The financial relief when he moved out was huge and life altering for my children and I. It was one less trouble weighing me down and with all the other chaos he brought to our world, I wasn’t prepared for him to move back in and plunge me right back into financial darkness. Furthermore, he had stopped engaging in his drugs and mental health support as he felt he could manage his aggression and addiction better on his own. His abuse of drugs and aggression was a prominent feature in his life before we met and he blamed his 12 years in the military and childhood for this. It continued and worsened throughout our relationship. When he lived at home he insisted that I was causing these shortcomings by not making him feel loved and not being supportive. After we began to live separately, in order for him to seek help for his issues, he blamed his inappropriate behaviour on my not allowing him to move back in with us. He was constantly redefining the situation so that the problem was never with him, but always with others and this was exhausting. I could see that he was becoming more dangerous than ever and although I was trying my best to distance myself from him he wasn’t prepared to let me go.
It was now March and I had been persevering with normality despite his increasingly volatile behaviour. He had once again become the man he vowed we would never see again and I was becoming evermore cautious of his weekend visits. It was a relief to me that on this particular weekend he wasn’t staying with us due to an incredibly fraught week and instead, he had arranged to meet some friends which was unusual.The weekend previous to this, he had come to stay, bringing beer along with him and breaking a previous promise he made never to drink again around me and the children. I was scared, so I went upstairs to lay on the bed, he continued to drink and later that night he was physically and emotionally abusive. Worse than that, he woke up the children with his rage.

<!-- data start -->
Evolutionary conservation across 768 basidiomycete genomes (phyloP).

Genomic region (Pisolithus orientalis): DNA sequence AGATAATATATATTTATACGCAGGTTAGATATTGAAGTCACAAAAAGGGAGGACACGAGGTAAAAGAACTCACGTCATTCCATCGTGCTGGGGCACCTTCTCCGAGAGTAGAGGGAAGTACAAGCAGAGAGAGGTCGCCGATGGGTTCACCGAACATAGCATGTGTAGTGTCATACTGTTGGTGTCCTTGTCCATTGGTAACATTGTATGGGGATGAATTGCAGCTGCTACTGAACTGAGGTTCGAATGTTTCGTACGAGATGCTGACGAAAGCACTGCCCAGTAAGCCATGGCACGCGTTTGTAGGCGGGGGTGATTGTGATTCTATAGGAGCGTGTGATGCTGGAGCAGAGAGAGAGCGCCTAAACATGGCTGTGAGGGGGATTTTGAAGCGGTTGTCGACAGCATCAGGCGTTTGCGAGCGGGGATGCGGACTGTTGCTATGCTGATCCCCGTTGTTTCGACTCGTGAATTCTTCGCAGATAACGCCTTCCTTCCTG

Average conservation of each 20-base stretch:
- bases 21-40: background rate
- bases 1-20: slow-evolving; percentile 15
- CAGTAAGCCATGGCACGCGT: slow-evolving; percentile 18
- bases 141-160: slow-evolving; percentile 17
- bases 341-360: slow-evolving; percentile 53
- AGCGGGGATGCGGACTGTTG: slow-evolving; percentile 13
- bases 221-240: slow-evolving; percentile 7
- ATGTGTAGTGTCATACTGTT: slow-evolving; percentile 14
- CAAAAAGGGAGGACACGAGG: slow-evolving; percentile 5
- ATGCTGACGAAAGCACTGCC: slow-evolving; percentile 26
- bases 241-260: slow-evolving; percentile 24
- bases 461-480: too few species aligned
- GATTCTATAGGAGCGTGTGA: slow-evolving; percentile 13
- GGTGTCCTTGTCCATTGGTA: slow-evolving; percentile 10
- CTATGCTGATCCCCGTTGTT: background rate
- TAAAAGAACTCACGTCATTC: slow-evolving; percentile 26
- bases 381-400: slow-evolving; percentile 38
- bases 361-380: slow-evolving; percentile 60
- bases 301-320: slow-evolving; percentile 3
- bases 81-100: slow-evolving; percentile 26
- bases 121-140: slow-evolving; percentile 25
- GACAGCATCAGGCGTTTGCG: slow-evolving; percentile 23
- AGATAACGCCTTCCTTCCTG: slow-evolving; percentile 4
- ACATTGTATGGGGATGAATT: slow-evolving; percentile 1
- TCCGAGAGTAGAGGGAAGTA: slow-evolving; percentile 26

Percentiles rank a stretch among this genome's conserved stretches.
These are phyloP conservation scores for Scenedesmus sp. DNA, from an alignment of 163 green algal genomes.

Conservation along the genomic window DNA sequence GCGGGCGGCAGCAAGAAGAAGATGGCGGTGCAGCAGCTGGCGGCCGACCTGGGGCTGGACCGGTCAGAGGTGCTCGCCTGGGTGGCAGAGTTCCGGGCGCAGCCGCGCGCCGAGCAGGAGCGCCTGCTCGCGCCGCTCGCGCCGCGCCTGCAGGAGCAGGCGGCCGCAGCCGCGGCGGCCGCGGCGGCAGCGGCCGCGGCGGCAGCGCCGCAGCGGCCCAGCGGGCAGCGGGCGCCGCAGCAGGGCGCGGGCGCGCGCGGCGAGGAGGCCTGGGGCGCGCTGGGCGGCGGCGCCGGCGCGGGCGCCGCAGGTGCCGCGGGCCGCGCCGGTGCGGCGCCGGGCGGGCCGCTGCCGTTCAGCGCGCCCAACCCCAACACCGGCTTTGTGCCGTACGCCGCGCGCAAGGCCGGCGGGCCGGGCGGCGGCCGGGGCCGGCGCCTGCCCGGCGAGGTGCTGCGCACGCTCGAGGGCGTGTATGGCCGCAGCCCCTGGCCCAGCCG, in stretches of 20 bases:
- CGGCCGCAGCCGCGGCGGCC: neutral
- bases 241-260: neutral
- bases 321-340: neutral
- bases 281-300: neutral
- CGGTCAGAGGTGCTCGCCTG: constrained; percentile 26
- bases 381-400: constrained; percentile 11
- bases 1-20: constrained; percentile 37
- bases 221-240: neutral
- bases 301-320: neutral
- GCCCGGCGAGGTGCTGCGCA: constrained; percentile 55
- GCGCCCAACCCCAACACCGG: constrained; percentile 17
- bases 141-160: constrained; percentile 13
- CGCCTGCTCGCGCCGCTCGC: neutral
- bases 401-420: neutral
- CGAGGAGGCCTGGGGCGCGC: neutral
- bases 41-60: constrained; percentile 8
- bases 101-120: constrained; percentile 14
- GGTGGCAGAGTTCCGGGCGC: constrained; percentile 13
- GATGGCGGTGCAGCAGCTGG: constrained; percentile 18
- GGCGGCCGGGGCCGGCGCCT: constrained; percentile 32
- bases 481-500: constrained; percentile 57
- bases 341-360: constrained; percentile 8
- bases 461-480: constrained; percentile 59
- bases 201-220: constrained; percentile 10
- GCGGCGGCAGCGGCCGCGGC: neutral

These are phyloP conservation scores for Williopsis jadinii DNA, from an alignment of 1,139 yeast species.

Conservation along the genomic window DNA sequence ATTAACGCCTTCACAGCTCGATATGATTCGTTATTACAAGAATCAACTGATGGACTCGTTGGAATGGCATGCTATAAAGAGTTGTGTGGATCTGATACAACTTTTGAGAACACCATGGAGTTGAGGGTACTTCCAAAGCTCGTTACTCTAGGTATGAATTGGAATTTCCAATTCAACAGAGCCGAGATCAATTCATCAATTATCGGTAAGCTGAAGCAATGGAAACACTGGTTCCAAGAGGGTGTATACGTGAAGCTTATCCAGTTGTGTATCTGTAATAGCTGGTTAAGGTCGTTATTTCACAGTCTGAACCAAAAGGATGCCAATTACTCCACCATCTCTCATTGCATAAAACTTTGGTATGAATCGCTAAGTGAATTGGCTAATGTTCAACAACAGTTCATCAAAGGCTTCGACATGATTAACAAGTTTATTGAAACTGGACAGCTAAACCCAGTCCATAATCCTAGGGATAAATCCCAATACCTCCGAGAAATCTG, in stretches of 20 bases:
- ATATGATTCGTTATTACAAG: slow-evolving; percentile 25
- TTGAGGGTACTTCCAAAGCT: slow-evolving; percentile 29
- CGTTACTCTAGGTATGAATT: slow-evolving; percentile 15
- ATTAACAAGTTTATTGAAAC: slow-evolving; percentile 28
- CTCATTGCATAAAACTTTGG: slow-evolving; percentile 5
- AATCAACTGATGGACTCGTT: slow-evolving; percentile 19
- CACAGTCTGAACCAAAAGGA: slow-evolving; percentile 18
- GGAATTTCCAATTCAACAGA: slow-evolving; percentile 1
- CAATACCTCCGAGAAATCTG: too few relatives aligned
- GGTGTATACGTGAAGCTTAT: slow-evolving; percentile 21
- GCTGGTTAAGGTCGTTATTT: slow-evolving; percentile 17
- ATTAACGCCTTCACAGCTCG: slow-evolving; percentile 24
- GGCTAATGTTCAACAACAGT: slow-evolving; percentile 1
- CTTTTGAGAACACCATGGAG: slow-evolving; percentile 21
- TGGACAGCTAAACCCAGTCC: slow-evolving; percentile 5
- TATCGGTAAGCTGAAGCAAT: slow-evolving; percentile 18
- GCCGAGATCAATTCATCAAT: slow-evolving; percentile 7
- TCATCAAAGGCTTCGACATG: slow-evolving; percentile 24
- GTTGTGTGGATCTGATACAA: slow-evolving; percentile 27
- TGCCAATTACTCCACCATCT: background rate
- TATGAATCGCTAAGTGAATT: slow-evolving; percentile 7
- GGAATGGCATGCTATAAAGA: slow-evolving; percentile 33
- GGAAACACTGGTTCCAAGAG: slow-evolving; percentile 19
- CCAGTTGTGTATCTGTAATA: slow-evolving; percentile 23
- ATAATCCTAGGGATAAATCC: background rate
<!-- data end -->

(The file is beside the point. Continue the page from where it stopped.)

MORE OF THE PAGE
In spite of his plans that following weekend and without warning, he welcomed himself into my home once again, high on drugs and absurdly drunk. It was 8 am on Sunday morning. He crept in through the back door which was unlocked and as soon as I saw him I asked him to leave. I knew only too well that him being drunk meant violence was to come.
He of course refused to leave, and seemed insulted that I should even ask that of him. I put shoes and coats on my children and started t0 move towards the door but he wouldn’t let us leave. He attempted to break my hand in order to stop me from driving my car. Over the next hour he held me and the children hostage in our own home and subject us to an unimaginable horror. I screamed for my life repeatedly as he thrashed at me and put his hands around my throat and taunted me with the prospect that he wasn’t going to let me leave the house alive. I’d been through this atrocity with him before on too many occasions, but this time was different. He frequently threatened me with violence and harm, but he’d never threated to end my life before. I could see the black in his eyes and the realisation that he had exhausted my tolerance and forgiveness and he had nowhere else to go with his manipulation.
The emotions I felt during that hour were some of the most powerful I have ever felt in my life. The overwhelming fear of believing I was going to die took me into a strange out of body experience where I perceived that I was watching myself in hell from afar. I felt an inexpressible loathing for him and a desperation that could have compelled me to kill him if only I had been given half a chance. Above all, the most prominent response I felt towards him that morning, and the emotion that ensured I would never accept another apology from this man, was disgust and condemnation that he could allow our children to be part of something so horrifying and destructive. To this day, I still have not recovered from those feelings and it fills me with intense guilt. He was their father. He should have been demonstrating nothing but love and gentleness.
I’m eternally thankful and indebted to my neighbours, who rescued me and my children that morning.